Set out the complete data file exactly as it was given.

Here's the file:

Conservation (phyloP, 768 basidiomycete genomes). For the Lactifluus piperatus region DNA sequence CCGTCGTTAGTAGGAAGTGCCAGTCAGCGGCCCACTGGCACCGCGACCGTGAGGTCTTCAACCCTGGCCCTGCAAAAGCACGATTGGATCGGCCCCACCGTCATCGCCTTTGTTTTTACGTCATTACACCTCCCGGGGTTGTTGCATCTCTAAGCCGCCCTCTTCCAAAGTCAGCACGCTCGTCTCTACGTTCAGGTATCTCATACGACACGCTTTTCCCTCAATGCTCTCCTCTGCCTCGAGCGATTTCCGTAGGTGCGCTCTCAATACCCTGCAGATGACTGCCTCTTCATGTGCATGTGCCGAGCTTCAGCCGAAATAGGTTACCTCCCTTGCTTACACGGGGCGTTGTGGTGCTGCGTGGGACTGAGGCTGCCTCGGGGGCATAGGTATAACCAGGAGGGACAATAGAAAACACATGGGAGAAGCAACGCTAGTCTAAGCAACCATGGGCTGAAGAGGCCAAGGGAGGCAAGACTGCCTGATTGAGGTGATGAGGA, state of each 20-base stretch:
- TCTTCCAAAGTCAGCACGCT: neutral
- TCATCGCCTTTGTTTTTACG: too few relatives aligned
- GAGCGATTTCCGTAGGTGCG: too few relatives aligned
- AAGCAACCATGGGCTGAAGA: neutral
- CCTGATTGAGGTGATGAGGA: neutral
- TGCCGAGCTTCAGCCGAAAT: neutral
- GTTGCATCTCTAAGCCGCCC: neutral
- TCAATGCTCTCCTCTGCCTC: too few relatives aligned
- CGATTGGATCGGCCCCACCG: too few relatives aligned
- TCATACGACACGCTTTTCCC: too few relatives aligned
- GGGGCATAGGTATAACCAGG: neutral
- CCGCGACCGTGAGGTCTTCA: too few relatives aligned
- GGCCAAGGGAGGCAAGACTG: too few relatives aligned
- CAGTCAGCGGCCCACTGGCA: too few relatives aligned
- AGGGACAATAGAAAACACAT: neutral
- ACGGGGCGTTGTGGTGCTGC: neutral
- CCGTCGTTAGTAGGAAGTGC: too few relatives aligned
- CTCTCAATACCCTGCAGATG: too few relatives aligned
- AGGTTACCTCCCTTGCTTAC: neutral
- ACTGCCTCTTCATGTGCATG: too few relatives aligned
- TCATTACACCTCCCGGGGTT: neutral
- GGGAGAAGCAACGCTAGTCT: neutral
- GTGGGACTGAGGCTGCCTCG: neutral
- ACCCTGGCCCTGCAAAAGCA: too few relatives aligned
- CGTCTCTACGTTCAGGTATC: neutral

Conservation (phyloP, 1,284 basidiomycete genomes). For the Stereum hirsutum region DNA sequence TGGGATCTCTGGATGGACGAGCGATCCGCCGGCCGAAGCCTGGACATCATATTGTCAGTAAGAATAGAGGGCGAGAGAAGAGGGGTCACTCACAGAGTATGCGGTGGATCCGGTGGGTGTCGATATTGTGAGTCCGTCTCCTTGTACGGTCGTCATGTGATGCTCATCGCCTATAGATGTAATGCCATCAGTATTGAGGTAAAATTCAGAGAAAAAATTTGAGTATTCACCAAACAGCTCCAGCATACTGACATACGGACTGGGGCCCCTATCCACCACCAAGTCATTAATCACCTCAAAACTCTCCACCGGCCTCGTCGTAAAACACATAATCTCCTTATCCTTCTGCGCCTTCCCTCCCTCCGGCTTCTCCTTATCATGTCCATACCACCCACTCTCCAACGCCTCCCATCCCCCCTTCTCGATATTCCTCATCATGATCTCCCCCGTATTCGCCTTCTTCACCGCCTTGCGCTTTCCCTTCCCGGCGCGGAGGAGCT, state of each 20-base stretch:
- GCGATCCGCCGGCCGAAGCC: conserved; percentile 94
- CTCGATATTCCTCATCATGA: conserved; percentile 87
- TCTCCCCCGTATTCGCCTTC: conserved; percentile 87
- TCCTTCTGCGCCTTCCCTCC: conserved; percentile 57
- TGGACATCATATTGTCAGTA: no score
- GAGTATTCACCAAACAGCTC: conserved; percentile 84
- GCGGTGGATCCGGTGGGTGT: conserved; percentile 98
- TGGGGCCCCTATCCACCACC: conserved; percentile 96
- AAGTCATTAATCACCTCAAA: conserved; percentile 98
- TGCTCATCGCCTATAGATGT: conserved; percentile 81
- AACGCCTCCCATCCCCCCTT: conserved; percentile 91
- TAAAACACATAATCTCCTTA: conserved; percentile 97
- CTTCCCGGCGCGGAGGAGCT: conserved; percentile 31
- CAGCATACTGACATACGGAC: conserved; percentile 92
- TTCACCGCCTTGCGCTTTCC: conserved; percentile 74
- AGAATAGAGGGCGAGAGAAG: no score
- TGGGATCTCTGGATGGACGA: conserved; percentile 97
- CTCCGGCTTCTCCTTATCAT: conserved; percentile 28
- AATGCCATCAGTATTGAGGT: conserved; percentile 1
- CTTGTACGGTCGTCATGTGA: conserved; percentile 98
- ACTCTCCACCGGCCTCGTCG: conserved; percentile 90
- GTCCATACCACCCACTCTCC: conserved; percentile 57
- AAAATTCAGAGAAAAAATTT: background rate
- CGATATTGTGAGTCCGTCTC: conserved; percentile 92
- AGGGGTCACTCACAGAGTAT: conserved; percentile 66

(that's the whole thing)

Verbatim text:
Conservation (phyloP, 768 basidiomycete genomes). For the Lactifluus piperatus region DNA sequence CCGTCGTTAGTAGGAAGTGCCAGTCAGCGGCCCACTGGCACCGCGACCGTGAGGTCTTCAACCCTGGCCCTGCAAAAGCACGATTGGATCGGCCCCACCGTCATCGCCTTTGTTTTTACGTCATTACACCTCCCGGGGTTGTTGCATCTCTAAGCCGCCCTCTTCCAAAGTCAGCACGCTCGTCTCTACGTTCAGGTATCTCATACGACACGCTTTTCCCTCAATGCTCTCCTCTGCCTCGAGCGATTTCCGTAGGTGCGCTCTCAATACCCTGCAGATGACTGCCTCTTCATGTGCATGTGCCGAGCTTCAGCCGAAATAGGTTACCTCCCTTGCTTACACGGGGCGTTGTGGTGCTGCGTGGGACTGAGGCTGCCTCGGGGGCATAGGTATAACCAGGAGGGACAATAGAAAACACATGGGAGAAGCAACGCTAGTCTAAGCAACCATGGGCTGAAGAGGCCAAGGGAGGCAAGACTGCCTGATTGAGGTGATGAGGA, state of each 20-base stretch:
- TCTTCCAAAGTCAGCACGCT: neutral
- TCATCGCCTTTGTTTTTACG: too few relatives aligned
- GAGCGATTTCCGTAGGTGCG: too few relatives aligned
- AAGCAACCATGGGCTGAAGA: neutral
- CCTGATTGAGGTGATGAGGA: neutral
- TGCCGAGCTTCAGCCGAAAT: neutral
- GTTGCATCTCTAAGCCGCCC: neutral
- TCAATGCTCTCCTCTGCCTC: too few relatives aligned
- CGATTGGATCGGCCCCACCG: too few relatives aligned
- TCATACGACACGCTTTTCCC: too few relatives aligned
- GGGGCATAGGTATAACCAGG: neutral
- CCGCGACCGTGAGGTCTTCA: too few relatives aligned
- GGCCAAGGGAGGCAAGACTG: too few relatives aligned
- CAGTCAGCGGCCCACTGGCA: too few relatives aligned
- AGGGACAATAGAAAACACAT: neutral
- ACGGGGCGTTGTGGTGCTGC: neutral
- CCGTCGTTAGTAGGAAGTGC: too few relatives aligned
- CTCTCAATACCCTGCAGATG: too few relatives aligned
- AGGTTACCTCCCTTGCTTAC: neutral
- ACTGCCTCTTCATGTGCATG: too few relatives aligned
- TCATTACACCTCCCGGGGTT: neutral
- GGGAGAAGCAACGCTAGTCT: neutral
- GTGGGACTGAGGCTGCCTCG: neutral
- ACCCTGGCCCTGCAAAAGCA: too few relatives aligned
- CGTCTCTACGTTCAGGTATC: neutral

Conservation (phyloP, 1,284 basidiomycete genomes). For the Stereum hirsutum region DNA sequence TGGGATCTCTGGATGGACGAGCGATCCGCCGGCCGAAGCCTGGACATCATATTGTCAGTAAGAATAGAGGGCGAGAGAAGAGGGGTCACTCACAGAGTATGCGGTGGATCCGGTGGGTGTCGATATTGTGAGTCCGTCTCCTTGTACGGTCGTCATGTGATGCTCATCGCCTATAGATGTAATGCCATCAGTATTGAGGTAAAATTCAGAGAAAAAATTTGAGTATTCACCAAACAGCTCCAGCATACTGACATACGGACTGGGGCCCCTATCCACCACCAAGTCATTAATCACCTCAAAACTCTCCACCGGCCTCGTCGTAAAACACATAATCTCCTTATCCTTCTGCGCCTTCCCTCCCTCCGGCTTCTCCTTATCATGTCCATACCACCCACTCTCCAACGCCTCCCATCCCCCCTTCTCGATATTCCTCATCATGATCTCCCCCGTATTCGCCTTCTTCACCGCCTTGCGCTTTCCCTTCCCGGCGCGGAGGAGCT, state of each 20-base stretch:
- GCGATCCGCCGGCCGAAGCC: conserved; percentile 94
- CTCGATATTCCTCATCATGA: conserved; percentile 87
- TCTCCCCCGTATTCGCCTTC: conserved; percentile 87
- TCCTTCTGCGCCTTCCCTCC: conserved; percentile 57
- TGGACATCATATTGTCAGTA: no score
- GAGTATTCACCAAACAGCTC: conserved; percentile 84
- GCGGTGGATCCGGTGGGTGT: conserved; percentile 98
- TGGGGCCCCTATCCACCACC: conserved; percentile 96
- AAGTCATTAATCACCTCAAA: conserved; percentile 98
- TGCTCATCGCCTATAGATGT: conserved; percentile 81
- AACGCCTCCCATCCCCCCTT: conserved; percentile 91
- TAAAACACATAATCTCCTTA: conserved; percentile 97
- CTTCCCGGCGCGGAGGAGCT: conserved; percentile 31
- CAGCATACTGACATACGGAC: conserved; percentile 92
- TTCACCGCCTTGCGCTTTCC: conserved; percentile 74
- AGAATAGAGGGCGAGAGAAG: no score
- TGGGATCTCTGGATGGACGA: conserved; percentile 97
- CTCCGGCTTCTCCTTATCAT: conserved; percentile 28
- AATGCCATCAGTATTGAGGT: conserved; percentile 1
- CTTGTACGGTCGTCATGTGA: conserved; percentile 98
- ACTCTCCACCGGCCTCGTCG: conserved; percentile 90
- GTCCATACCACCCACTCTCC: conserved; percentile 57
- AAAATTCAGAGAAAAAATTT: background rate
- CGATATTGTGAGTCCGTCTC: conserved; percentile 92
- AGGGGTCACTCACAGAGTAT: conserved; percentile 66